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Conference Paper: The double burden of HPV positivity in Chinese women with borderline abnormal cervical cytology

TitleThe double burden of HPV positivity in Chinese women with borderline abnormal cervical cytology
Authors
Issue Date2010
Citation
The 26th International Papillomavirus Conference, Montreal, Canada, 3-8 July 2010, p. abstract no. P-706 How to Cite?
AbstractBackground: Reflex HPV testing for screening women with borderline cervical abnormalities is useful but may also compound the burden on those tested positive for HPV. Objectives: To examine the psychosocial impact on women with concurrent abnormal cytology and positive HPV results. Methods: Ethnic Chinese women who received reflex HPV testing following a borderline cytology result (ASCUS) were recruited from five community-based well women's clinics in Hong Kong. A group with normal cytology (HPV unknown) was included as control. The participants' psychological and psychosocial status was assessed with self-administered questionnaires immediately before and after smear result disclosure and by telephone interview 6 months afterwards. The adapted Breast Cancer Worry Scale and HPV Impact Profile (HIP) were used to measure cancer worry and HPV-related burden. We also asked women the chance that their smear results could be attributed to their sex partner. The findings of these outcomes measured immediately after results disclosure is presented. Results: 685 women (aged 16 to 67 years) were recruited to form three groups of study subjects (ASCUS-HPV positive=275; ASCUS-HPV negative=212; control=198). In the HPV positive group, 32.8% felt quite/very worried about having cervical cancer in future (versus 13.9% and 3.6% in the HPV negative group and control group, respectively). In multivariate analysis, cytology-HPV status had significant overall effect on the outcomes (F=3.88, df=4, p=0.004). Controlling for the covariate age, pair wise comparisons showed that the HPV positive group had significantly higher cancer worry and HPV burden than the HPV negative group and control group. Among ASCUS women, 16.7% of HPV positive women versus 7.4% of HPV negative women believed there was a high/very high chance that their sex partner was responsible for their smear results. Conclusions: HPV positivity intensified the psychological and psychosocial burden borne by women with a borderline cervical abnormality.
DescriptionConference Theme: Sharing Knowledge for Global Health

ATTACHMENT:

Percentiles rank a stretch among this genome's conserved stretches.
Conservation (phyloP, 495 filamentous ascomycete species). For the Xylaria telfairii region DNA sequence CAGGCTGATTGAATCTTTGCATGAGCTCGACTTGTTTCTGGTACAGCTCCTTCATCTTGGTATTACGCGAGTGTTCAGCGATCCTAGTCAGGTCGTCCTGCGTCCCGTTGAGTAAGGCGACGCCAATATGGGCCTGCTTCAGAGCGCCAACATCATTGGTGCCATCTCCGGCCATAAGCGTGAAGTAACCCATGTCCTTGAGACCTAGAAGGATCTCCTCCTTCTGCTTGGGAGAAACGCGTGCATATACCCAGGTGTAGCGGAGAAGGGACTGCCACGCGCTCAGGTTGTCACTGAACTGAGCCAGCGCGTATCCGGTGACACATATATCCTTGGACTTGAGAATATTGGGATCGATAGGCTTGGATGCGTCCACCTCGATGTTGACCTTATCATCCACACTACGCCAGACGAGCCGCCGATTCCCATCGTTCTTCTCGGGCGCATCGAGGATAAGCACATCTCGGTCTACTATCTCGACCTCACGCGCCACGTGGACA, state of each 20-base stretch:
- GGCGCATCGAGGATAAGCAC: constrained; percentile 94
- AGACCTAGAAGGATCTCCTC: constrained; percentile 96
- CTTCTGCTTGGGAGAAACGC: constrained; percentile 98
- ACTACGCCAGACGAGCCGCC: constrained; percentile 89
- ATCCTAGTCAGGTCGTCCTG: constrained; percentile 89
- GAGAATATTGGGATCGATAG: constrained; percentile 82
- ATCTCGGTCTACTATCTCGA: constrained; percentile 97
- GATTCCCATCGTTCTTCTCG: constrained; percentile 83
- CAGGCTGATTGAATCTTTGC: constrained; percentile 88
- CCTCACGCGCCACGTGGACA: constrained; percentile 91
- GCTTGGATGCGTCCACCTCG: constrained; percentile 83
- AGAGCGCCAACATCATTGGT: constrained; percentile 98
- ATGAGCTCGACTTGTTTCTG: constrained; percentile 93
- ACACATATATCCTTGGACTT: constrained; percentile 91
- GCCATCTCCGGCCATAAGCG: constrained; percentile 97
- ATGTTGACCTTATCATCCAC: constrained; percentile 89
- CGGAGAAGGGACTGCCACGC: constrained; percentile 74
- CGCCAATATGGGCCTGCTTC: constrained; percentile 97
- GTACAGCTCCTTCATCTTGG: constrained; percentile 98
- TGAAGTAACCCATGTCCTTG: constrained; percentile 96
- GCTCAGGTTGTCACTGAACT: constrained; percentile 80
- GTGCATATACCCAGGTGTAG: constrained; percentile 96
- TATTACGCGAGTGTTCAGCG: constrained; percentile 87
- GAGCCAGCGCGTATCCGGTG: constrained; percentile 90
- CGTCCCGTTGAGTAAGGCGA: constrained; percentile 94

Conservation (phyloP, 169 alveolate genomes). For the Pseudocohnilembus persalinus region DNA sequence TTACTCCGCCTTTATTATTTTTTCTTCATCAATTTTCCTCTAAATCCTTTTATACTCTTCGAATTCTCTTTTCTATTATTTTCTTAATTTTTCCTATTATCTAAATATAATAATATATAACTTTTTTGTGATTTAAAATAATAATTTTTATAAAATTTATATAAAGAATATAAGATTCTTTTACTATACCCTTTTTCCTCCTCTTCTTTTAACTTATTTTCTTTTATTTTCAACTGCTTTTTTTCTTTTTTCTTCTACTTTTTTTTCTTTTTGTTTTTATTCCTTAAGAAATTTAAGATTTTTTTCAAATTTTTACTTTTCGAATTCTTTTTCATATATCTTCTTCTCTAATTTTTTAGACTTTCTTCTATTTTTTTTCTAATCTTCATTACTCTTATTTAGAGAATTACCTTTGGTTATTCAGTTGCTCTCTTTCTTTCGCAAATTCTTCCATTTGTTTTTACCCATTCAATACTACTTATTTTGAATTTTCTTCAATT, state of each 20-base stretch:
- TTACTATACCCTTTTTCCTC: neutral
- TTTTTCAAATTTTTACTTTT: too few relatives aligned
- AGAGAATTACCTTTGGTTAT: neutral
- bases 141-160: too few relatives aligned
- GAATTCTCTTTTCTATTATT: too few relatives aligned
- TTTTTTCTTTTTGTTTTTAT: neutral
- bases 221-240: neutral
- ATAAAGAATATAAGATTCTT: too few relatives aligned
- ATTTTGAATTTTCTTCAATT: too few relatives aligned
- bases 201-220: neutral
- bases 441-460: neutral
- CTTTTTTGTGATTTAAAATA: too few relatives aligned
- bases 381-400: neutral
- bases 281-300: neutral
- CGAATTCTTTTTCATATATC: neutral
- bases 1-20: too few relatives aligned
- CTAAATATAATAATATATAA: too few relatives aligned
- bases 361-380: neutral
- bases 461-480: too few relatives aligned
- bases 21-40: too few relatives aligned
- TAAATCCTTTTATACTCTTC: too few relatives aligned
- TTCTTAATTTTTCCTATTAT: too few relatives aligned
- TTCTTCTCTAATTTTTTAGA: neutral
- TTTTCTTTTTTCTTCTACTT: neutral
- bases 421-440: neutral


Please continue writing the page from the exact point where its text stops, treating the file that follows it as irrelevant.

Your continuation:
Poster Viewing - Epidemiology and Public Health
Persistent Identifierhttp://hdl.handle.net/10722/192593

 

DC FieldValueLanguage
dc.contributor.authorKwan, TTC-
dc.contributor.authorCheung, ANY-
dc.contributor.authorLo, SST-
dc.contributor.authorLee, PWH-
dc.contributor.authorTam, KF-
dc.contributor.authorNgan, HYS-
dc.date.accessioned2013-11-18T05:08:23Z-
dc.date.available2013-11-18T05:08:23Z-
dc.date.issued2010-
dc.identifier.citationThe 26th International Papillomavirus Conference, Montreal, Canada, 3-8 July 2010, p. abstract no. P-706-
dc.identifier.urihttp://hdl.handle.net/10722/192593-
dc.descriptionConference Theme: Sharing Knowledge for Global Health-
dc.descriptionPoster Viewing - Epidemiology and Public Health-
dc.description.abstractBackground: Reflex HPV testing for screening women with borderline cervical abnormalities is useful but may also compound the burden on those tested positive for HPV. Objectives: To examine the psychosocial impact on women with concurrent abnormal cytology and positive HPV results. Methods: Ethnic Chinese women who received reflex HPV testing following a borderline cytology result (ASCUS) were recruited from five community-based well women's clinics in Hong Kong. A group with normal cytology (HPV unknown) was included as control. The participants' psychological and psychosocial status was assessed with self-administered questionnaires immediately before and after smear result disclosure and by telephone interview 6 months afterwards. The adapted Breast Cancer Worry Scale and HPV Impact Profile (HIP) were used to measure cancer worry and HPV-related burden. We also asked women the chance that their smear results could be attributed to their sex partner. The findings of these outcomes measured immediately after results disclosure is presented. Results: 685 women (aged 16 to 67 years) were recruited to form three groups of study subjects (ASCUS-HPV positive=275; ASCUS-HPV negative=212; control=198). In the HPV positive group, 32.8% felt quite/very worried about having cervical cancer in future (versus 13.9% and 3.6% in the HPV negative group and control group, respectively). In multivariate analysis, cytology-HPV status had significant overall effect on the outcomes (F=3.88, df=4, p=0.004). Controlling for the covariate age, pair wise comparisons showed that the HPV positive group had significantly higher cancer worry and HPV burden than the HPV negative group and control group. Among ASCUS women, 16.7% of HPV positive women versus 7.4% of HPV negative women believed there was a high/very high chance that their sex partner was responsible for their smear results. Conclusions: HPV positivity intensified the psychological and psychosocial burden borne by women with a borderline cervical abnormality.-
dc.languageeng-
dc.relation.ispartofInternational Papillomavirus Conference-
dc.titleThe double burden of HPV positivity in Chinese women with borderline abnormal cervical cytology-
dc.typeConference_Paper-
dc.identifier.emailKwan, TTC: tracyk@hku.hk-
dc.identifier.emailCheung, ANY: anycheun@hkucc.hku.hk-
dc.identifier.emailLee, PWH: hrmclwh@hkucc.hku.hk-
dc.identifier.emailTam, KF: tamkf@hkucc.hku.hk-
dc.identifier.emailNgan, HYS: hysngan@hkucc.hku.hk-
dc.identifier.authorityCheung, ANY=rp00542-
dc.identifier.authorityNgan, HYS=rp00346-
dc.identifier.hkuros226841-

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